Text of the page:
Witnessing a lion attack during a game drive is one thing, but seeing a wildebeest fighting for its life for over 7 minutes and breaking free from the clutches of a lion’s jaws is something incredibly rare to witness.
The team at Ranger Diaries published this amazing video of the encounter. It’s sad, heartwarming and an inspiration to never give up, no matter how impossible the situation you are in may seem.
1,000-year-old copper coins from Kilwa Sultanate, East Africa found in Australia
Five copper coins thought to have originated in the East African Kilwa Sultanate (modern Tanzania), which date back to the early 900s, were discovered on the Wessel Islands off the north coast of Australia in 1944.
The coins are causing excitement among historians because they suggest that other seafaring peoples had discovered Australia 600 years before Captain James Cook. Although aboriginal Australians are thought to have arrived in Australia by boat from the Malay Archipelago between 40,000 and 60,000 years ago, the mainstream text of history claims that the Dutch navigators and later the English sailor Captain Cook “discovered” Australia. The first European landing on Australia is credited to Dutch navigator Willem Janszoon, who sighted the coast of Cape York Peninsula in early 1606 and landed on 26 February at the Pennefather River near Weipa on Cape York. A few years later, another Dutch navigator Dirk Hartog, reached the Island. William Dampier was the first English navigator to arrive in Australia, He landed on the north-west coast in 1688 and again in 1699. In 1770, James Cook explored the east coast which he named South Wales and claimed it for the English crown. Spaniard adventurer Luiz Vaez de Torres, discovered the strait between Papua New Guinea and Australia which was named Torres Strait in his honor. The British Government sent a fleet of ships under the command of Captain Arthur Phillip to establish a penal colony at Botany Bay in January 1788.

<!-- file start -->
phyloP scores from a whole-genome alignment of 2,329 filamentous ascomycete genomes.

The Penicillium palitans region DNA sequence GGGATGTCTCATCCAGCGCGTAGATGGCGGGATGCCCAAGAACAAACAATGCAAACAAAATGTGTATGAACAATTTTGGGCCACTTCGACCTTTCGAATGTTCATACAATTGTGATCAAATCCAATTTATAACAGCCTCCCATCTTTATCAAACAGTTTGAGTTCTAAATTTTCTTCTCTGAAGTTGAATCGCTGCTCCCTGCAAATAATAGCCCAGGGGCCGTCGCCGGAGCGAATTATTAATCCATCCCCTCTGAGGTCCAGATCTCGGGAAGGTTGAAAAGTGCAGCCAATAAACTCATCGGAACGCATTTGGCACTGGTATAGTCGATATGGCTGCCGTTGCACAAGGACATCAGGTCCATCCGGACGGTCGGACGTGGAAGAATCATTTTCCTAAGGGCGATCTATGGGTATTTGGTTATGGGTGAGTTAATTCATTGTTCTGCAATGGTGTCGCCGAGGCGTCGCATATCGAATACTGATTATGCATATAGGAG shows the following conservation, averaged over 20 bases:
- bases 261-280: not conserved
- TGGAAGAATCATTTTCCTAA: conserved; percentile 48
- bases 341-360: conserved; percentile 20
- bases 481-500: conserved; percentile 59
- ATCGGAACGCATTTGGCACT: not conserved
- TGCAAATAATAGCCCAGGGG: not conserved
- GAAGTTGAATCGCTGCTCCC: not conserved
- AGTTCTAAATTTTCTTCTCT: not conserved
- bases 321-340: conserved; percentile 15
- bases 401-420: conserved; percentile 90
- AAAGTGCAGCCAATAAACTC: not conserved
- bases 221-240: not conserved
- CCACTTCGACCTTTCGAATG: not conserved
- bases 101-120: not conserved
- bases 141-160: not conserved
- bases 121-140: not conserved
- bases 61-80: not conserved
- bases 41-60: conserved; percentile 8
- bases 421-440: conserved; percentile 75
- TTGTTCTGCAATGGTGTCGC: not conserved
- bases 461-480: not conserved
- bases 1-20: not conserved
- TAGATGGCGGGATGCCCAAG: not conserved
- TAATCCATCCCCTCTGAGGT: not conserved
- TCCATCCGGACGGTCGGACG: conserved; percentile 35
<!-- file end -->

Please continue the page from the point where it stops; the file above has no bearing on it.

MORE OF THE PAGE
McIntosh points to where the copper coins were found on the map
The Kilwa Sultanate
However, the coins linked to the East African Kilwa Sultanate suggest that other seafaring peoples had discovered Australia at least six centuries before the first European sailors. But another theory suggests that the coins may have been washed ashore from a shipwreck. According to the Courier Mail, the site of the Kilwa Sultanate in Tanzania is a World Heritage ruin. Kilwa was a Medieval Sultanate whose territory covered the entire length of the East African Swahili Coast. It was a flourishing trade port with links to India from the 13th to the 16th century. Trade in gold, silver, pearls, perfumes, Arabian stone ware, Persian ceramics and Chinese porcelain flourished along the East African coast until Kilwa was overthrown by the Portuguese in 1505, the Courier Mailreports. The sultanate produced the oldest known copper coins in sub-Saharan Africa.
Archaeologists have long believed there might have been a maritime link between East Africa, Arabia, India, the Spice Islands and China. According to McIntosh: “This trade route was already very active, a very long period of time ago, and this may evidence of that early exploration by peoples from East Africa, or from the Middle East.”
Expedition to Australia According to the IUPUI, Australian researcher Ian McIntosh, Professor of Anthropology at Indiana University, is planning an expedition to the place where the five coins were found in the Northern Territory in 1944. An Australian soldier Maurie Isenberg, found the coins in 1944 while manning a radar station at one of the Wessel Islands, a group of Islands off Australia’s north coast. He found the coins while sitting in the sand on the beach. Although he had no idea where the coins came from or how old they were, he kept them in a tin and forgot about them until in 1979 when he sent them to a museum for identification. Experts identified them as 1,000 years old and asked him to mark “X” on a map where he had found them. He also found four other coins which were confirmed to be Dutch East Indian company coins dating back to 1690. Curiously, the map and the coins were forgotten until McIntosh rediscovered them a few months ago and confirmed they were from the East African Kilwa Sultanate.